The unleashed new perspective resulted from momentum caused by increasing numbers of women and men who became vessels through which the archetypal energies of the feminine and masculine mixed. Eventually, there were enough new individual manifestations to coalesce into larger expansive cultural movements and attitudes about the masculine and feminine, as well as about men and women.
It is not always a positive experience, especially for those who do not have the capacity for self-reflection. Some can unwittingly become vessels for destructive expressions of archetypal energy.
An Archetypal Approach
James Hillman, the father of archetypal psychology, prioritizes Soul-making over treatment for those things we refer to as mental health issues. Hillman offers the Greek myths as a framework for relating to archetypal energies, because Western thought grew out of ancient Greek society. The Greek gods and goddesses can serve as vehicles for personifying the personalities within our psyche, which show themselves through intense emotions and symptoms like anxiety and depression. Beware though, I find the myths sometimes to be trapped in a limiting patriarchal lens, and other world myths could work better depending on your ancestry. For me, superhero films feel like updated Greek and Roman Myths.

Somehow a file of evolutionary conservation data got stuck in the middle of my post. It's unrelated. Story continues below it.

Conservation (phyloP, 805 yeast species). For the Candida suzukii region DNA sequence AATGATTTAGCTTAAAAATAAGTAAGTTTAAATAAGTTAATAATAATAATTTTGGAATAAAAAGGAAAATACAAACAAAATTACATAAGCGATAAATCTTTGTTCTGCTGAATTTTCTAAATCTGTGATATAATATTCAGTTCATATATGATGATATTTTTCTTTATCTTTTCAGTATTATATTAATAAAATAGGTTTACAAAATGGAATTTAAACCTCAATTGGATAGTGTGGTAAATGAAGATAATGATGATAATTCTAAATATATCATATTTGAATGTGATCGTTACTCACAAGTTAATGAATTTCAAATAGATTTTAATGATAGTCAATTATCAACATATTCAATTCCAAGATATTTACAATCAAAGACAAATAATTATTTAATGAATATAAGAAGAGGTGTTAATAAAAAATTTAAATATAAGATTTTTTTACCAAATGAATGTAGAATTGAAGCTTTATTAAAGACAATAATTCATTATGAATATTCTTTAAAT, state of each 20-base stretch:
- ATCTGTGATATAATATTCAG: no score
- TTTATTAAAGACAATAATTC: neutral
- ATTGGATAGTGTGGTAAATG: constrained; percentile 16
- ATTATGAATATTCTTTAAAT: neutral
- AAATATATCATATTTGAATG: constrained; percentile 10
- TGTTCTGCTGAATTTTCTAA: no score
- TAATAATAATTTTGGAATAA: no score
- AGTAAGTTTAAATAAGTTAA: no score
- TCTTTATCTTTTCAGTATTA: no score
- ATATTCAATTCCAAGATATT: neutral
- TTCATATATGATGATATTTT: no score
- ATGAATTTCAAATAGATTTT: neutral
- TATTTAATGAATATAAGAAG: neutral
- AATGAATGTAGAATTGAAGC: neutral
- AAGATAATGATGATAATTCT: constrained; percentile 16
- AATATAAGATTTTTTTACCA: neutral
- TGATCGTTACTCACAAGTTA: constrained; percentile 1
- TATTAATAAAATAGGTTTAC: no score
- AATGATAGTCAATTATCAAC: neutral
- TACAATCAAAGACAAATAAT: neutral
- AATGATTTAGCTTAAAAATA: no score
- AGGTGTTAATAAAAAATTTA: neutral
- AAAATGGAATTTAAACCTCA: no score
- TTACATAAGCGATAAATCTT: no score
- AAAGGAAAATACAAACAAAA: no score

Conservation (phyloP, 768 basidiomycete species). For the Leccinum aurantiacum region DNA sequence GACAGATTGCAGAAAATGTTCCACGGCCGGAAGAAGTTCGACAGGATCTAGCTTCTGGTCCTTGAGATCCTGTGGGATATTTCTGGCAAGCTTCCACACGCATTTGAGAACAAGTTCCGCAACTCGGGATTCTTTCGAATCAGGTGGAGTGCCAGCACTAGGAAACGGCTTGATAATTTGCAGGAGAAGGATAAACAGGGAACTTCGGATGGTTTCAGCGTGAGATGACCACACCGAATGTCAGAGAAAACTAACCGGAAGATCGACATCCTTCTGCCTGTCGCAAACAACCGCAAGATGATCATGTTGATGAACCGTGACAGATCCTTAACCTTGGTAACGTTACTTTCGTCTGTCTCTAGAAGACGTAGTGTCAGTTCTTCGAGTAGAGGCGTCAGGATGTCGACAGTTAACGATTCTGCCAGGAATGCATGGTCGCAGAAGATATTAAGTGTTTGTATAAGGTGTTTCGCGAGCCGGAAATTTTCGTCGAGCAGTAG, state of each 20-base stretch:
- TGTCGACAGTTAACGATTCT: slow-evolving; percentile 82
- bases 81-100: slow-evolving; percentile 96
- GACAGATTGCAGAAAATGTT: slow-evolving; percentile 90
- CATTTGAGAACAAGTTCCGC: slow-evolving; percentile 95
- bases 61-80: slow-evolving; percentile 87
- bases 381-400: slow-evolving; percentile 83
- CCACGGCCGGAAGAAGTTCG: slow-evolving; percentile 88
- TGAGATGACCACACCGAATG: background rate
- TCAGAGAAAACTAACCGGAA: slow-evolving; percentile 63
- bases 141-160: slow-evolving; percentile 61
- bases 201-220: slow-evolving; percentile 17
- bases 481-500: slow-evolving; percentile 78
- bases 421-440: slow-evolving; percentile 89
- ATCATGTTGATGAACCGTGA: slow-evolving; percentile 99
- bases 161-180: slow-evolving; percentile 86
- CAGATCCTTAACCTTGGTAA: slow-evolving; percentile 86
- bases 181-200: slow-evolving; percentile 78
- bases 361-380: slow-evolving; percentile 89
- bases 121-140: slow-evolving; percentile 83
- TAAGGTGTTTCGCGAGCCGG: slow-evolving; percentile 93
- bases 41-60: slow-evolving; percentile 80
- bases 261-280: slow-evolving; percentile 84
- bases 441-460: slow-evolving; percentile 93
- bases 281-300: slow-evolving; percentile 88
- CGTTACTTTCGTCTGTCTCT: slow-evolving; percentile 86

Hillman’s framework is outlined in his book Re-visioning Psychology (1992), and includes four components: (1) personifying, (2) pathologizing or falling apart, (3) psychologizing or seeing through, and (4) Soul-making. I describe them in my own words and through the lens of my personal experience with this approach.